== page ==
PUBLIC TRANSPORTATION: The New Jersey Transit River Line light rail system offers service in the township at Florence station at U.S. Route 130 and Roebling station at Hornberger Avenue providing southbound service to Camden and the Walter Rand Transportation Center (with transfers available to the PATCO Speedline) and northbound service to the Trenton Rail Station with connections to New Jersey Transit trains to New York City, SEPTA trains to Philadelphia, and Amtrak trains on the Northeast Corridor. New Jersey Transit provides bus service on the 409 route between Trenton and Philadelphia.

Hamilton

GEOGRAPHY AND DEMOGRAPHICS: At the 2010 United States Census, there were 88,464 people, 34,534 households, and 23,759 families residing in the township. The population density was 2,240.2 per square mile (864.9/km2). There were 36,170 housing units at an average density of 915.9 per square mile (353.6/km2). The racial makeup of the township was 78.38% (69,340) White, 11.78% (10,419) Black or African American, 0.17% (149) Native American, 3.29% (2,914) Asian, 0.09% (79) Pacific Islander, 4.27% (3,775) from other races, and 2.02% (1,788) from two or more races. Hispanics or Latinos of any race were 10.87% (9,613) of the population.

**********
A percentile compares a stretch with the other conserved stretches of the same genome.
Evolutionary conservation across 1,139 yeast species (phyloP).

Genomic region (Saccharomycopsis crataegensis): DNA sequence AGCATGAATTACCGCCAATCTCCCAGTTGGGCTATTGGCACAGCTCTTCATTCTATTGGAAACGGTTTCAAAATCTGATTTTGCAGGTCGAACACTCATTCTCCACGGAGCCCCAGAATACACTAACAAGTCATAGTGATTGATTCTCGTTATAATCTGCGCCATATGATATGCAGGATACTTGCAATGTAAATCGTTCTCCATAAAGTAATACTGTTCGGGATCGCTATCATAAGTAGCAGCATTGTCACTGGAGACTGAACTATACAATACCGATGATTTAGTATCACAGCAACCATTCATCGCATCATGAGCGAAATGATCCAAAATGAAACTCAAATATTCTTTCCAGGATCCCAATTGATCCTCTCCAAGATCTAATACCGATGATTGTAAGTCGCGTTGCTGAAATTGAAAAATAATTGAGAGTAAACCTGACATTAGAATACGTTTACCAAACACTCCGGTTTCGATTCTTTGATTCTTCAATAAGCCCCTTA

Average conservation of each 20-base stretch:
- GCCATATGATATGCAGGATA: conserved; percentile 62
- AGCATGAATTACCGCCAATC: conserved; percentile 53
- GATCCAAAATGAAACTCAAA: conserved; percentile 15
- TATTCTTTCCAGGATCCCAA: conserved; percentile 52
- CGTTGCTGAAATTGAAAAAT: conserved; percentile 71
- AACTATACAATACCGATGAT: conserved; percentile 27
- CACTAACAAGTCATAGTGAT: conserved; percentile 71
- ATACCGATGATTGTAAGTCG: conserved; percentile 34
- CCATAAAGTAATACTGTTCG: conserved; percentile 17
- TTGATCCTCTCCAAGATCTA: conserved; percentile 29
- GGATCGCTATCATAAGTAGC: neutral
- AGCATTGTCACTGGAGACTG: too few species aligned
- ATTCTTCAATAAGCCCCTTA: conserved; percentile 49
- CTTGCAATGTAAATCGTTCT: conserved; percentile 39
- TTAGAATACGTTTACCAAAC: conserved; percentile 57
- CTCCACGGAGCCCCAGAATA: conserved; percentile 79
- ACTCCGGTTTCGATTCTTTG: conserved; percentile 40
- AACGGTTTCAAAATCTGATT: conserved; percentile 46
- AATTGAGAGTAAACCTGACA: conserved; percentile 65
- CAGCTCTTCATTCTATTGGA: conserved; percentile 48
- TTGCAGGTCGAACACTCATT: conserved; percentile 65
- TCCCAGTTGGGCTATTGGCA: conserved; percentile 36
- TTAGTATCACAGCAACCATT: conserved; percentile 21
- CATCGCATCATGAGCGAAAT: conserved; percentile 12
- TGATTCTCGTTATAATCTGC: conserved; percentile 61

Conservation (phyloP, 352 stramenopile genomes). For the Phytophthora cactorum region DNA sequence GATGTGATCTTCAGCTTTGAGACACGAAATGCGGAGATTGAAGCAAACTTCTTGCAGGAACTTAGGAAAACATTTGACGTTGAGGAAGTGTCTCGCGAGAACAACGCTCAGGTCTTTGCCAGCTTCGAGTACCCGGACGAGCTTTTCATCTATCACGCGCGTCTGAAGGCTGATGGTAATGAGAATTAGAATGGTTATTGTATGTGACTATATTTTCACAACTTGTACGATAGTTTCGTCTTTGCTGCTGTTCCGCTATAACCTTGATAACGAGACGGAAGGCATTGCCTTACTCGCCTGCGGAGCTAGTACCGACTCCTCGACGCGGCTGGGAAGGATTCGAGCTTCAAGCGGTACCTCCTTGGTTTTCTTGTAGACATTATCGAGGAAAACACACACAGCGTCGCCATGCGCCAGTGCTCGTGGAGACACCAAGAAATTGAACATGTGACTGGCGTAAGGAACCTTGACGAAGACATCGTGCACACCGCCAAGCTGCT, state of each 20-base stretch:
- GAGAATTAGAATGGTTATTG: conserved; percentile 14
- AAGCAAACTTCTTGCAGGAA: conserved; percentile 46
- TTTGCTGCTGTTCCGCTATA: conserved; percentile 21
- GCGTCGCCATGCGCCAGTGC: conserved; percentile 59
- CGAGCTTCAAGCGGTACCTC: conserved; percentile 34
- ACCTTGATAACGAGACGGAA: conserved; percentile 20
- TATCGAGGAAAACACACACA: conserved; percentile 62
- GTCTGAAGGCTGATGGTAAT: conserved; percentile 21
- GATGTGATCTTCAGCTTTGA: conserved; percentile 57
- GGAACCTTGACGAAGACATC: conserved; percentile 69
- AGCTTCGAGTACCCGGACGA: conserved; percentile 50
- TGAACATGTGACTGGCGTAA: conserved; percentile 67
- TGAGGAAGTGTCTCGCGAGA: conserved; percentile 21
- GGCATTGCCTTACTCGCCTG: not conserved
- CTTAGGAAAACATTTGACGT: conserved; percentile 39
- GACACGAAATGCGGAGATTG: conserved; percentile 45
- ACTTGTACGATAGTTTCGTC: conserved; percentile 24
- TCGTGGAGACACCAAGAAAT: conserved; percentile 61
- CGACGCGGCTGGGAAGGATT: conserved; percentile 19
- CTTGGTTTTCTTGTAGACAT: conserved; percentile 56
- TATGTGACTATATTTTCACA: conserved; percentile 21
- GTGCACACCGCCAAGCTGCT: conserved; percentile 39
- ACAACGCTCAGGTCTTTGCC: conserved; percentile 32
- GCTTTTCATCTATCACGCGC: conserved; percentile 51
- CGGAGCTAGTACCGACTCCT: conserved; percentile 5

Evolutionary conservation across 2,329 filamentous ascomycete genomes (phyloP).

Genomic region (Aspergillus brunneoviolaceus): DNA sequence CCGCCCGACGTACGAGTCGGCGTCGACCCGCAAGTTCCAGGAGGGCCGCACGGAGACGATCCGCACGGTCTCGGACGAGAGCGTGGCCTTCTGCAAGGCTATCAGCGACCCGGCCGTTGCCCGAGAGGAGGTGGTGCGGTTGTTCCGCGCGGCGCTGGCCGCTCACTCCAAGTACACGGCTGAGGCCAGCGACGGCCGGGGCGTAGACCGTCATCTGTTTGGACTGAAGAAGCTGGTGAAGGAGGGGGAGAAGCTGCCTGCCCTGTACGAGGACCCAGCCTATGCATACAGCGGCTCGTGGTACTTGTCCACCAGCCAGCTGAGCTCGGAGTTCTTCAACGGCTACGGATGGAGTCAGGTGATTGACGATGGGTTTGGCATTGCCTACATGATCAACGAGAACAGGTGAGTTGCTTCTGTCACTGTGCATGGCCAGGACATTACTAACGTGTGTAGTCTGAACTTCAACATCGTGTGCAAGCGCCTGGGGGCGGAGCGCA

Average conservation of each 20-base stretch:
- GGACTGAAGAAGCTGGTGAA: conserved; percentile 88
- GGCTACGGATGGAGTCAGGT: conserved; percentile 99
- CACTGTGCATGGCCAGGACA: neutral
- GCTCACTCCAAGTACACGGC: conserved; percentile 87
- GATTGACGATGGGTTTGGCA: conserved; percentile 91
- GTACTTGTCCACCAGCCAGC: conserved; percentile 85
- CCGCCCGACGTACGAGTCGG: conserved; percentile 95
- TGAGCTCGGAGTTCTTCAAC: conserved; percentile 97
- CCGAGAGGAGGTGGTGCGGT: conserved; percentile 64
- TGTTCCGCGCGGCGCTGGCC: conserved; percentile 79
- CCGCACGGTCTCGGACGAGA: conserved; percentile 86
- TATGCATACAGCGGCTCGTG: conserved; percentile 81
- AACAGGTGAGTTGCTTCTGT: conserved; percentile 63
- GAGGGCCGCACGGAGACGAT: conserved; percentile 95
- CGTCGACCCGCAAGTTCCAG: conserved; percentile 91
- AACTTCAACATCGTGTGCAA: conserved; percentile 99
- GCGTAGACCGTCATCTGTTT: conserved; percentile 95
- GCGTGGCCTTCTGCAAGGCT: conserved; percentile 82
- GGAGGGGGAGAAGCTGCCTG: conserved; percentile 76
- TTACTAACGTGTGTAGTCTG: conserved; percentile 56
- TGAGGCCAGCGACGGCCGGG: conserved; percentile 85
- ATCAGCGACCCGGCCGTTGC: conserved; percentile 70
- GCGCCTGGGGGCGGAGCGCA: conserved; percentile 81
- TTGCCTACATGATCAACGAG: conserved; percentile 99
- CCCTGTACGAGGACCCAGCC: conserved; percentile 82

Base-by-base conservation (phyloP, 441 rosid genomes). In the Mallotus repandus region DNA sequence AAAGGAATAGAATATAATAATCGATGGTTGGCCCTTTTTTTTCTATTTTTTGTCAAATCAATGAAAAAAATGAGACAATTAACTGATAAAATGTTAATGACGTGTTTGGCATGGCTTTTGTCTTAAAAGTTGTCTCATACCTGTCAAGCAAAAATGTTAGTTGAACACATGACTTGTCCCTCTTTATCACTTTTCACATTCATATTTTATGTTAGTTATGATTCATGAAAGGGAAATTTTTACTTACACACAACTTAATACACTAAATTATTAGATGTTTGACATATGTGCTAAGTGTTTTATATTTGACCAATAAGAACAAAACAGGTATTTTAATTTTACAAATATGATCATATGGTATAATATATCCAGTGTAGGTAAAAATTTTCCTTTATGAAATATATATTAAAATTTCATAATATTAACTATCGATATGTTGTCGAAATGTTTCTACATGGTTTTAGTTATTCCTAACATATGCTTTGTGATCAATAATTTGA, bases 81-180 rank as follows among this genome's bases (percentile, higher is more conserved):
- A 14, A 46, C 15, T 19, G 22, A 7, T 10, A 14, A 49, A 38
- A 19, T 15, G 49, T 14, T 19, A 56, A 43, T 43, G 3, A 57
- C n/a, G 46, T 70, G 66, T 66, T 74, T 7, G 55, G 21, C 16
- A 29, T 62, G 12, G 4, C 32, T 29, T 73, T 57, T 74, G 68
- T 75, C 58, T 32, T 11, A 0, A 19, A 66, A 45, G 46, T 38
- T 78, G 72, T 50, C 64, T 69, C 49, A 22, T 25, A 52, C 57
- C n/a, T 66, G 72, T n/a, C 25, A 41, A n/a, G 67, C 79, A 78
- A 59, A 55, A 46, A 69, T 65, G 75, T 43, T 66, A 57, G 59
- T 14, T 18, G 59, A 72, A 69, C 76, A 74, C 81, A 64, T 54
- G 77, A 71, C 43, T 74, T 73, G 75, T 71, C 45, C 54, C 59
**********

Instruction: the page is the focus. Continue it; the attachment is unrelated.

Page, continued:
INDUSTRIES AND EMPLOYMENT: As of October 2016, significant construction has been done to further build up the Hamilton Township area. Multiple new retirement communities have been constructed, as well as multiple new restaurants, banks, gas stations and convenience stores along Route 33. Hamilton Township continues to expand rapidly to accommodate the increase in citizens residing in the community. Robert Wood Johnson University Hospital is a highly respected source of care in the state. It is situated next to where most of the underdeveloped land in the township used to be, land that is now home to the active older adult communities.